March 14, 1976
by Donna Hunt
week in discussing the Dugan family of Bells in this column, we
mentioned that in the summer of 1840 Daniel V. Dugan asked a neighbor
boy to help him cut logs to build a house on Choctaw Creek about two
miles from his father's house.
The boy failed to return home and the family, after riding to the camp,
found that both had been killed and scalped.
turns out that the "neighbor boy" mentioned was William Kitching,
brother of Charles Johnson's grandmother, Malinda. And the
was 1841, not 1940.
Johnson, who resides at 501 West Sears, is retired from the radio and
television repair business.
Kitching is often seen spelled Kitchens, Johnson has proof in the form
of photos of tombstone markers, old letters and family photos with
names written on them many years ago that the spelling is
William Kitching was one of five children born to
John and Nancy Kitching. William was born in Holland and his
father stowed away on a ship for America to work two years before
sending for his family.
& NANCY KITCHING
sister, Malinda, married Samuel Johnson and became Charles Johnson's
grandmother. Her sister, Melissa, married Samuel's brother,
William was killed by Indians on July 27, 1841 and is buried next to
Daniel Dugan, who was killed at the same time.
1841, many families moved to this area where Rangers had been working
unceasingly trying to make it a peaceful place to live. Among
these settlers were the John Kitching family, a Methodist minister
named Rev. Spivey, and families named Green and Long.
John Kitching rented a farm near the Daniel Dugans, where he began to
raise a crop.
July, after the crops were "laid by," Daniel V. Dugan engaged William
Kitching to help him get cut logs for a house he was going to build on
his land before he brought home a young bride. Two days
set up their camp. William's father was working up above
on business when he heard that an Indian party of Renegades had crossed
Red River near Preston Bend and were headed for the settlements.
Kitching hurried to tell his son and Dugan that they should return home
until the Indians were captured. Upon arriving at the camp he
found all quiet and no one in sight, thus surmising that the boys had
already returned home.
He stopped by the Dungan's home to inquire of
the young men and to his horror found that they had not been seen since
they left home two days before.
Rangers were summoned to help in
searching for the missing boys but were off in another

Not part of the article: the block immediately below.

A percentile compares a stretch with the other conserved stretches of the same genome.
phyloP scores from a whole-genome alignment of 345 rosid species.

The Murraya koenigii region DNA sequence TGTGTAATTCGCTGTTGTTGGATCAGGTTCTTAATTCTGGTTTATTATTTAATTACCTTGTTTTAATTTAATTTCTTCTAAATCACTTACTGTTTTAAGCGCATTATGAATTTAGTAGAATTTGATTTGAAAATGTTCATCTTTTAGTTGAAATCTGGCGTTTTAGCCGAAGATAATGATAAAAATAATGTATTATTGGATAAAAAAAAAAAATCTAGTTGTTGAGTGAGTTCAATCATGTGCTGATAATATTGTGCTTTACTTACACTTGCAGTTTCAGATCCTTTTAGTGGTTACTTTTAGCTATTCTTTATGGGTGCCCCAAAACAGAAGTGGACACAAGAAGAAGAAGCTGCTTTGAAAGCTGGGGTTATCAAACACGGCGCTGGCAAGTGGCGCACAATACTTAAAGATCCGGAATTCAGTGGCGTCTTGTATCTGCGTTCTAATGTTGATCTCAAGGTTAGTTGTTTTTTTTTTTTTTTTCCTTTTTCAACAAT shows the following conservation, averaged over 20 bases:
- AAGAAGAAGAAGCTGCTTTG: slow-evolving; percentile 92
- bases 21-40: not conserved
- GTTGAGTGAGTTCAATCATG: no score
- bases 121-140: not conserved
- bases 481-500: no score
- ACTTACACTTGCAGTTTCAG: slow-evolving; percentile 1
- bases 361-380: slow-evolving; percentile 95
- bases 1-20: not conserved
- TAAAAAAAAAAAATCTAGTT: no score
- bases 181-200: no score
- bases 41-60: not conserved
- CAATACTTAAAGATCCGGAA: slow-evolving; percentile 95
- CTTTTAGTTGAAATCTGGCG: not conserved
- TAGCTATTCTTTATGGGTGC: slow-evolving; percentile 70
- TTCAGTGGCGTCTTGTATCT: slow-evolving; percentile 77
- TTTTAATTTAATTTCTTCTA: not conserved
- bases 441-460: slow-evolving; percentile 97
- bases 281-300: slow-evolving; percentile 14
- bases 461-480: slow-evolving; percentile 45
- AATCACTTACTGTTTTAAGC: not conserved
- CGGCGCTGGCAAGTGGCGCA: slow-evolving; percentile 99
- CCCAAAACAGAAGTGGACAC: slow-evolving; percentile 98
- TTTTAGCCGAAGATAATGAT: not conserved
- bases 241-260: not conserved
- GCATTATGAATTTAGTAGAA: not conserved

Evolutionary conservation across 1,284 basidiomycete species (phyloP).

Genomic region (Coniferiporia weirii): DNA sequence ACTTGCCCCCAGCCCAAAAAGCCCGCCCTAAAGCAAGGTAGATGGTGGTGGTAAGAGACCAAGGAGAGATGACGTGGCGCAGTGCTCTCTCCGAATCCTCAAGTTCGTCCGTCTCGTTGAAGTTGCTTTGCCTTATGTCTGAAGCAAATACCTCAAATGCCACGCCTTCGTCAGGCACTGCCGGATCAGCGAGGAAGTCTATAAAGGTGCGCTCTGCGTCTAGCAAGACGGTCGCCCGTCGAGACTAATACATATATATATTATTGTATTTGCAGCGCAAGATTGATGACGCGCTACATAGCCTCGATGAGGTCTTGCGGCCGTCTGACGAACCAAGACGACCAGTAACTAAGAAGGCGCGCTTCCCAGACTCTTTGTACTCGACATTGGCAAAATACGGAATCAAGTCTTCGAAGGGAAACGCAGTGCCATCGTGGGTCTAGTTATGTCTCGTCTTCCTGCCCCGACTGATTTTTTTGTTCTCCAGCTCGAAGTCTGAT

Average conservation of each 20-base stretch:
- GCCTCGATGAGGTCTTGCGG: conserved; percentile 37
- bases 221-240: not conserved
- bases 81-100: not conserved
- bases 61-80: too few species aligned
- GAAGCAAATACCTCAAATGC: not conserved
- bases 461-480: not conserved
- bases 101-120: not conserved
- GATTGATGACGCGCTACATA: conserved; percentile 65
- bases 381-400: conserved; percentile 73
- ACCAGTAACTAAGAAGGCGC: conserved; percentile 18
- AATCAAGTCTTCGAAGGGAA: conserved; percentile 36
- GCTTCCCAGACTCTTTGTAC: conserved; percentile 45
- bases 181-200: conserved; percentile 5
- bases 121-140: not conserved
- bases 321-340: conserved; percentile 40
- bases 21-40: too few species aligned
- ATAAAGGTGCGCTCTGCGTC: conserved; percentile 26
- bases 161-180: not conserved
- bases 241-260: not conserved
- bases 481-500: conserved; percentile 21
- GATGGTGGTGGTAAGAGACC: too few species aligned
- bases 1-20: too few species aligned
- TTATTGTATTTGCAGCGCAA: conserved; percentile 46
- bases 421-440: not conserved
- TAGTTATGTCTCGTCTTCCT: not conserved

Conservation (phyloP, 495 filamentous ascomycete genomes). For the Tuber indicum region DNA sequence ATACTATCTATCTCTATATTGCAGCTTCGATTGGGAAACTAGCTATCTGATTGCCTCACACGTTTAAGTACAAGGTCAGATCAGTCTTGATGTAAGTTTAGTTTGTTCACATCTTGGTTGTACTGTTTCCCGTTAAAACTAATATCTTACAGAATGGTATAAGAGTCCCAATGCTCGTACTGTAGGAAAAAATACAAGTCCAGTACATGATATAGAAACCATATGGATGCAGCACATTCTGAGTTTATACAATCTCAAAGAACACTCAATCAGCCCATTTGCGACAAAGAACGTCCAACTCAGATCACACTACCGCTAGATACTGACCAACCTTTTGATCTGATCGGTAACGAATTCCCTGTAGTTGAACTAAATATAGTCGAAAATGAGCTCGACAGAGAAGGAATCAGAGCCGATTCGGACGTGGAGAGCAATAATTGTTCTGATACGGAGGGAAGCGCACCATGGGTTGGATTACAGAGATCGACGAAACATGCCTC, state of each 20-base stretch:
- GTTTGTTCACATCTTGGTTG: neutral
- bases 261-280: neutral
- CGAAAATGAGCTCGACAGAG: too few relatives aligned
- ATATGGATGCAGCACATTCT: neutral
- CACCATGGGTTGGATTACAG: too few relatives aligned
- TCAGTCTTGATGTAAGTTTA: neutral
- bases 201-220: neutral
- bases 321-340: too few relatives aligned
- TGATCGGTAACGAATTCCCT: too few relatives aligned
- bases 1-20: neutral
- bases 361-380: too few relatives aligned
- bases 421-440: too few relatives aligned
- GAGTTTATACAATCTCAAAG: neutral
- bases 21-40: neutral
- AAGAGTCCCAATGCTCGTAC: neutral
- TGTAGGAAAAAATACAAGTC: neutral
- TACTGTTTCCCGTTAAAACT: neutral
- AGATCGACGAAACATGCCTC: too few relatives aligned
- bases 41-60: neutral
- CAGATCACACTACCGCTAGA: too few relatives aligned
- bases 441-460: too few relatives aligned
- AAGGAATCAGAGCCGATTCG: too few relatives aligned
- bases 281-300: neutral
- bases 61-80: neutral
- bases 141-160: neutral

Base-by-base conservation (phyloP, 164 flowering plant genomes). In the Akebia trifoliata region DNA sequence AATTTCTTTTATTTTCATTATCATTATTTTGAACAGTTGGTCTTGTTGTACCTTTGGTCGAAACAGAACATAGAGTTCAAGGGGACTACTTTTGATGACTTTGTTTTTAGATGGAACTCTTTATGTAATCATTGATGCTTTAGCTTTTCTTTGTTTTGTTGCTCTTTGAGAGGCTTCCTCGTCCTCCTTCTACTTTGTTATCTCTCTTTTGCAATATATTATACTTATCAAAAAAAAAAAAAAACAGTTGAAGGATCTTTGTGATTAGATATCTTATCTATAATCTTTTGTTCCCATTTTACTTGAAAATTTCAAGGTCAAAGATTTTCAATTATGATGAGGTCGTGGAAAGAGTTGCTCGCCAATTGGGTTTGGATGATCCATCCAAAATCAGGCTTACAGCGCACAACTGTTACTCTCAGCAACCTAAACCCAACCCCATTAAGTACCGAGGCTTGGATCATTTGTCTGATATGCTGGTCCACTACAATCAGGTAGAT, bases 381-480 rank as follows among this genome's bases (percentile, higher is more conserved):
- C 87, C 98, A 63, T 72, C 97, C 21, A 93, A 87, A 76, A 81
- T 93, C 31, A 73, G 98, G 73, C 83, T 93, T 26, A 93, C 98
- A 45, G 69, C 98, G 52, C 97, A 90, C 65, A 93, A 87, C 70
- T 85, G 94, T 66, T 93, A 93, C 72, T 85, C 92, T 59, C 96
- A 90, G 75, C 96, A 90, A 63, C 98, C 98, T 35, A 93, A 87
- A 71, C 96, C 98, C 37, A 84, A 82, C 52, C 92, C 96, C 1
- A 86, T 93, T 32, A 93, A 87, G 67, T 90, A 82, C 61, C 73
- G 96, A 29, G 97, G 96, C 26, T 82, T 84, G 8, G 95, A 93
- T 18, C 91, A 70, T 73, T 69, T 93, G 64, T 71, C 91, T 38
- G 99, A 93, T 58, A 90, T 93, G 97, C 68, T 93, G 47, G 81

Friends and neighbors gathered and a search party was formed to leave
sunup. A few men were left to guard the families at the home
case of a surprise attack.
At mid-morning one of the searchers rode
full speed back toward the house where the boys' mothers awaited word.
He told the story of how the search party had reached the woods around
camp and found William Kitching's body lying where he and Dan Dugan had
been cutting logs. He had been shot and scalped.
message carrier returned to the camp with a wagon to bring home the
body, he was told that Daniel had been found about 300 yards from where
Evidence of a desperate fight was found in the area.
The boys were buried the next day side by side in a beautiful spot on
the Dugan farm.
next Sunday after church services John Kitching, his son, Dan, and a
young man named Stephens were sitting in the yard, their guns nearby.
wife and daughters were doing their evening chores in the one-room
unchinked cabin when a horse chained to the wagon in the yard suddenly
began to act uneasy. Without further warning three shots rang
out, two of which struck Kitching and Dan in the foot as they sprang
for the house leaving their guns in the yard.
Kitching returned to
the yard, and as bullets whizzed by him, handed the guns to his
son. The women helped out as the men returned fire.
bullets found their target.
After the Indians left, carrying their dead, Kitching put Dan on his
fastest horse and sent him to warn the Dugans.
A party of men returned home with Dan and helped move the Kitching
family to the Dugan farm where they camped in the yard.
Nov. 27, 1842, Malinda Kitching married Capt. Samuel Johnson, a Ranger,
and they settled on Caney Creek in Fannin County. The couple camped
under the shade of a post oak tree until they could build a house to
Charles Johnson has a letter dated 1880 that tells of the
marriage, building of the house and how Bonham had not been founded at
that time. It continues that the young couple had no meat nor
bread, but managed to get a morsel for supper.
Johnson is a complete story himself. He and his brother,
who later married Melissa Kitching, joined the Alabama Volunteers in
1835 and arrived at San Jacinto just after the battle was
They were assigned to help with the prisoners, among whom was Santa
Samuel was discharged from the Texas Army in Victoria
in July, 1836, and joined the Rangers. He was made lieutenant
Capt. James Bourland's Company in 1841, then captain of a Ranger Spy
Company and sent to Fort Warren to help quell the Indian uprising.
died Nov. 8, 1887, and Malinda died April 12, 1902. They were
parents of nine children, one of which was John K., Charles Johnson’s
Charles has among mementoes of his brave ancestors copies of
letters, actual photographs, Confederate tax receipts dating back to
1864, a copy of Samuel Johnson's discharge dated July 22, 1936, wills,
Confederate money and many other interesting keepsakes.
MUSKET - Charles Johnson of Denison holds a musket that was carried by
his grandfather, Samuel Johnson when he served in the Texas
He was discharged in 1836.
Elaine Nall Bay